3) Skill #3: Health Literacy. Getting health teachers, physical education teachers, family consumer science teachers, and counselors together to have a full discussion about what does it mean for a student to be health literate? That's the way to go to get to the whole child.

4) Skill #4: Financial Literacy. This is where I've seen "contrived" curriculum at its best (let's do a random "credit lesson" in the middle of our gym class). That doesn't help a student become literate. There are places where this skill fits better with curriculum and teachers can work together much better. This includes all the vocational areas (business, industrial technology, agriculture, etc.) and economics. The state's emphasis on "All Aspect of the Industry", which require schools to develop authentic projects in the vocational areas, help students understand how financial manangement fits in to the bigger picture.

5) Skill #5: Creativity. Some will disagree with this skill fitting into this framework. Surely this is an area that, unlike the others, does fit across the curriculum. Still, I feel it is best developed and enhanced in the visual, vocal, instrumental, and dramatic arts. And this is not a catch-all category or some bone thrown. As Sir Ken Robinson's The Element attests, creativity is as much of a core skill that should be developed in students as any other in the Iowa Core, perhaps more so. Imagine the arts teachers given a prominent leadership role in a school's instruction, helping other teachers understand how to develop creativity in their curriculum.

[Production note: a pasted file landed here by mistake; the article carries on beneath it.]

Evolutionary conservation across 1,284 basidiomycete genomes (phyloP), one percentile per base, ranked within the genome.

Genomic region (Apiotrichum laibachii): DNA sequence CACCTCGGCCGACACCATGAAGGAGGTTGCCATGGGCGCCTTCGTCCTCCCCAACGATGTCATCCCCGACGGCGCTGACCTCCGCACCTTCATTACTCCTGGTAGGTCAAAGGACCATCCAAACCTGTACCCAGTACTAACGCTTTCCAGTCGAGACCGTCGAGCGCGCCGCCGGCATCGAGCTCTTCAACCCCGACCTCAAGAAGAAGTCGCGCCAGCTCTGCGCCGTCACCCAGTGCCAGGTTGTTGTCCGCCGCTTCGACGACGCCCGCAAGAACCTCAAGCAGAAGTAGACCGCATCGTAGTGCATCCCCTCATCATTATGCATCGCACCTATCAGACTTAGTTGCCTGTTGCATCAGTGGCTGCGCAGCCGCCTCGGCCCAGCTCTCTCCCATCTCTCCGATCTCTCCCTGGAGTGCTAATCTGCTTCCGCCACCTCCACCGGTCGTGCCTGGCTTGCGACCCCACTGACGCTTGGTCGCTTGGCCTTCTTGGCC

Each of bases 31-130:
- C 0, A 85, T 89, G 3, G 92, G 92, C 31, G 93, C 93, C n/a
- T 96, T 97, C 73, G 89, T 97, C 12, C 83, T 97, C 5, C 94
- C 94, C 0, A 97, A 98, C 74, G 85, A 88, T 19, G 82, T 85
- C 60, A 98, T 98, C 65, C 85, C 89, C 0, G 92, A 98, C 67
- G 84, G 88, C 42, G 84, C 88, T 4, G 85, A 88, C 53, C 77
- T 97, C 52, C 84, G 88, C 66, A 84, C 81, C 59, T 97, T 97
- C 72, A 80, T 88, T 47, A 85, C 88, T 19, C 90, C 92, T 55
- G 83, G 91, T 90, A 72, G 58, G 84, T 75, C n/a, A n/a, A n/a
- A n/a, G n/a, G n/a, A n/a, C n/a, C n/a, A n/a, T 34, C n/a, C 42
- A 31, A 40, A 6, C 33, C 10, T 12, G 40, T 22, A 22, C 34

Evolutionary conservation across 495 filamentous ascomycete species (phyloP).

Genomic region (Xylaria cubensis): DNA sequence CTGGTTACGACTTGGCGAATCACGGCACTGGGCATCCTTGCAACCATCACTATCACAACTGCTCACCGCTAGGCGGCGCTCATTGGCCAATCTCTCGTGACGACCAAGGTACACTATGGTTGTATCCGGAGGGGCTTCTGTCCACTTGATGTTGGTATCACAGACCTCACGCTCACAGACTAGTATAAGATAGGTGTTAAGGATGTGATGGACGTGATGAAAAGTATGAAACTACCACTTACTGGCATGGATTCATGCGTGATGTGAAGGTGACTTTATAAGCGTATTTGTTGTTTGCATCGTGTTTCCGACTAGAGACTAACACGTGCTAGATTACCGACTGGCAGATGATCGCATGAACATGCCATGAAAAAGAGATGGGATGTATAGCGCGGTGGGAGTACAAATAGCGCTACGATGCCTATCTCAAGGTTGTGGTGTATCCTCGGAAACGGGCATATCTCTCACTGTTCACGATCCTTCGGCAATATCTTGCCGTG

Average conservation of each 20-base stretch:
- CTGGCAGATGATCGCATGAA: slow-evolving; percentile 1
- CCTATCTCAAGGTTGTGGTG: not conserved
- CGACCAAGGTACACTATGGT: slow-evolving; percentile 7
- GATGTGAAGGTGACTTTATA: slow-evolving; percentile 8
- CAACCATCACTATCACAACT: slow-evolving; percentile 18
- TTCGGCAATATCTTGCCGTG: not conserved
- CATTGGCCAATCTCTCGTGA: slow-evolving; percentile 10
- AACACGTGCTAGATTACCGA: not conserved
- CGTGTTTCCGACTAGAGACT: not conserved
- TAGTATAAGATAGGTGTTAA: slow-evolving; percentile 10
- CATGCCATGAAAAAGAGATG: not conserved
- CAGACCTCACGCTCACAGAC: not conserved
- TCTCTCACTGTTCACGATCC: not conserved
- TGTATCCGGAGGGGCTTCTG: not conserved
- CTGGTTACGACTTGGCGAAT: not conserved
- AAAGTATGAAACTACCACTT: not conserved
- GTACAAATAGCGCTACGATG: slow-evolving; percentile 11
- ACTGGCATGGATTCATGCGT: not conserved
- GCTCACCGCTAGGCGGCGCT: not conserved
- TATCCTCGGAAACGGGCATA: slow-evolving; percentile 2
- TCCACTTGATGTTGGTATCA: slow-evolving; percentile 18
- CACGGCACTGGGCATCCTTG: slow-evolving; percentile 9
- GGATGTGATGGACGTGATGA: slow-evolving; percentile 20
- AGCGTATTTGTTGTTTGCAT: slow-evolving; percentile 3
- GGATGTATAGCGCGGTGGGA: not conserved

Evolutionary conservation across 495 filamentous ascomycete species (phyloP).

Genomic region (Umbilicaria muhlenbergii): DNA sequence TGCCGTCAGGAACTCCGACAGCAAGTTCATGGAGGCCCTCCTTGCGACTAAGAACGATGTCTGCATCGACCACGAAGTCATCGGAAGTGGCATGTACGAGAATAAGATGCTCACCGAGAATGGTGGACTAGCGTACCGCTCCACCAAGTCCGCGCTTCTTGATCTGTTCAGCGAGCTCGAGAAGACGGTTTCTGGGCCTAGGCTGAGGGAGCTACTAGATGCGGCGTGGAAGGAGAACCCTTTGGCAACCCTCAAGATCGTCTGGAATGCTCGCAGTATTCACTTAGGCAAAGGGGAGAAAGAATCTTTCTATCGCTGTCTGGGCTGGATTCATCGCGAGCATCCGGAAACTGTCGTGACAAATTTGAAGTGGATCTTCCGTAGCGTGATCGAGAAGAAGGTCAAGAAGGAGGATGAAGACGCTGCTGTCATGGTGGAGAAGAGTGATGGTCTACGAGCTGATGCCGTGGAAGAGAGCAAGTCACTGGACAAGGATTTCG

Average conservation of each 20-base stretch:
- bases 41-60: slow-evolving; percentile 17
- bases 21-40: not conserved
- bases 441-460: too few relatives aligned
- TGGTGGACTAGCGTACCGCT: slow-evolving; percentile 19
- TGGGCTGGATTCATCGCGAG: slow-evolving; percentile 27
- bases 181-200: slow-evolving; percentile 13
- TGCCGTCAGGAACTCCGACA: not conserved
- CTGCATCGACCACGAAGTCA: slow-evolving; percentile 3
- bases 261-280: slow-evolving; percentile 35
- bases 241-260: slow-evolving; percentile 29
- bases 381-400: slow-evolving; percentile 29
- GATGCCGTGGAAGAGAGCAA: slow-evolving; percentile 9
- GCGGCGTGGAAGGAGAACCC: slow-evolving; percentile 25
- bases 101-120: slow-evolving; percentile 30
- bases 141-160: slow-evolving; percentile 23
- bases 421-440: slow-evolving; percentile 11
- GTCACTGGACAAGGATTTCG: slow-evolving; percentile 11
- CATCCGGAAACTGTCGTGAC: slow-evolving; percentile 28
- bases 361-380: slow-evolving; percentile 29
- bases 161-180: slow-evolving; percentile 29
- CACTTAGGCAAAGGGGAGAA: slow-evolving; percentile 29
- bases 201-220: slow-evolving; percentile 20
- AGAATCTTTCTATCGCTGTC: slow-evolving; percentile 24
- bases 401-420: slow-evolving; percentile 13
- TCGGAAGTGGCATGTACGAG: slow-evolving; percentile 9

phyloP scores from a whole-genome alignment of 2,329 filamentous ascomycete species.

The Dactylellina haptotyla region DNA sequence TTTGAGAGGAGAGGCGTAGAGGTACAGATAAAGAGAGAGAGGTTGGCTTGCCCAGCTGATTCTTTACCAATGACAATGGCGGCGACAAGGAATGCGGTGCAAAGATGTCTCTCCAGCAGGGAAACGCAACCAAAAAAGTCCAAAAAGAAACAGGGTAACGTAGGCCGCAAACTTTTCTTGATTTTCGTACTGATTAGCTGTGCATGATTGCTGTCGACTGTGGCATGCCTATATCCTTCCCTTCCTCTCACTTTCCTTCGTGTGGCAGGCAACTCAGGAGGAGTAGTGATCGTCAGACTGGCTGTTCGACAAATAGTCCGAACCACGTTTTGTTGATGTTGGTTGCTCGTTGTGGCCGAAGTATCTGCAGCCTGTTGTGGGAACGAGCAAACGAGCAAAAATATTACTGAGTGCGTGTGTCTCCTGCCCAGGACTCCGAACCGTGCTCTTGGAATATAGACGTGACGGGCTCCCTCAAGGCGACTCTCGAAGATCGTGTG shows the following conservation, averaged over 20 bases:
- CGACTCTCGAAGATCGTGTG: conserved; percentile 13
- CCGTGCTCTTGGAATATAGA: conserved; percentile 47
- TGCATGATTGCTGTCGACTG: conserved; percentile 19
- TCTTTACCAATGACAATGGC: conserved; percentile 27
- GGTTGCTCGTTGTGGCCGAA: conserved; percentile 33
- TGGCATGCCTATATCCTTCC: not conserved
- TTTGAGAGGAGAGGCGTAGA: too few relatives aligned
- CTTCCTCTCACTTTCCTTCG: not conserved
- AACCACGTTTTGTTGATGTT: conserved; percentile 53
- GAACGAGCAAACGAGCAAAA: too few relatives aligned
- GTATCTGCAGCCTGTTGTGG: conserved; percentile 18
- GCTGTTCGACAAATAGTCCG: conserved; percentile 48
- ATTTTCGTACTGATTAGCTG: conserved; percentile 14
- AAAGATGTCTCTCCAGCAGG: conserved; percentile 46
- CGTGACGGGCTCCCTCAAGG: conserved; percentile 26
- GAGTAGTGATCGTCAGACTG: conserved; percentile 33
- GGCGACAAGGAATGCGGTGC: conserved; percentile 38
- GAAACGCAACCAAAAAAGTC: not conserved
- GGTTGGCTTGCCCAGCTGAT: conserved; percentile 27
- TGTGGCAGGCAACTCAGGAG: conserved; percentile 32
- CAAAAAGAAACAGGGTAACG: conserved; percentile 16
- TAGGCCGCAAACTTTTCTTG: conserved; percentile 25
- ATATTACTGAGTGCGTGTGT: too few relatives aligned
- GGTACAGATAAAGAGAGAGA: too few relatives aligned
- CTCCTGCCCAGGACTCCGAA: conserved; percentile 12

There are some notes of course. Special education and talented-and-gifted education teachers would work with these teams, having a different role, that of Teaching for Learner Differences advisor. Not on this list are a couple areas, reading and technology, that I do feel are truly cross-curricular and require the whole staff working as a team. All of these skills are undeniable important, and they give staff a rejuvenated focus on their profession. Whereas I might have taught language arts for 15 years before, what has my focus been on humanities? Or for the geometry teacher, logic? It provides an avenue for discussion and teamwork among our staff.

Most of all, it will lead to better learning. A student might be likely to forget math concepts having learned them in isolation only in the math room, but learning logical reasoning skills in a variety of contexts, all of which building off each other? That's where connections are made. And of course, I've got a spiffy graphic on the back of a napkin sitting in front of me... perhaps when I get a moment, I'll whip out Adobe Illustrator and make a jpg to share.

This isn't to say my idea is the end-all in this discussion. No school should feel it has to follow one model. There are many other ways a school district can break down silos and get teachers to work with other teachers in non-alike content areas. The key is to do so in a way that works for your school.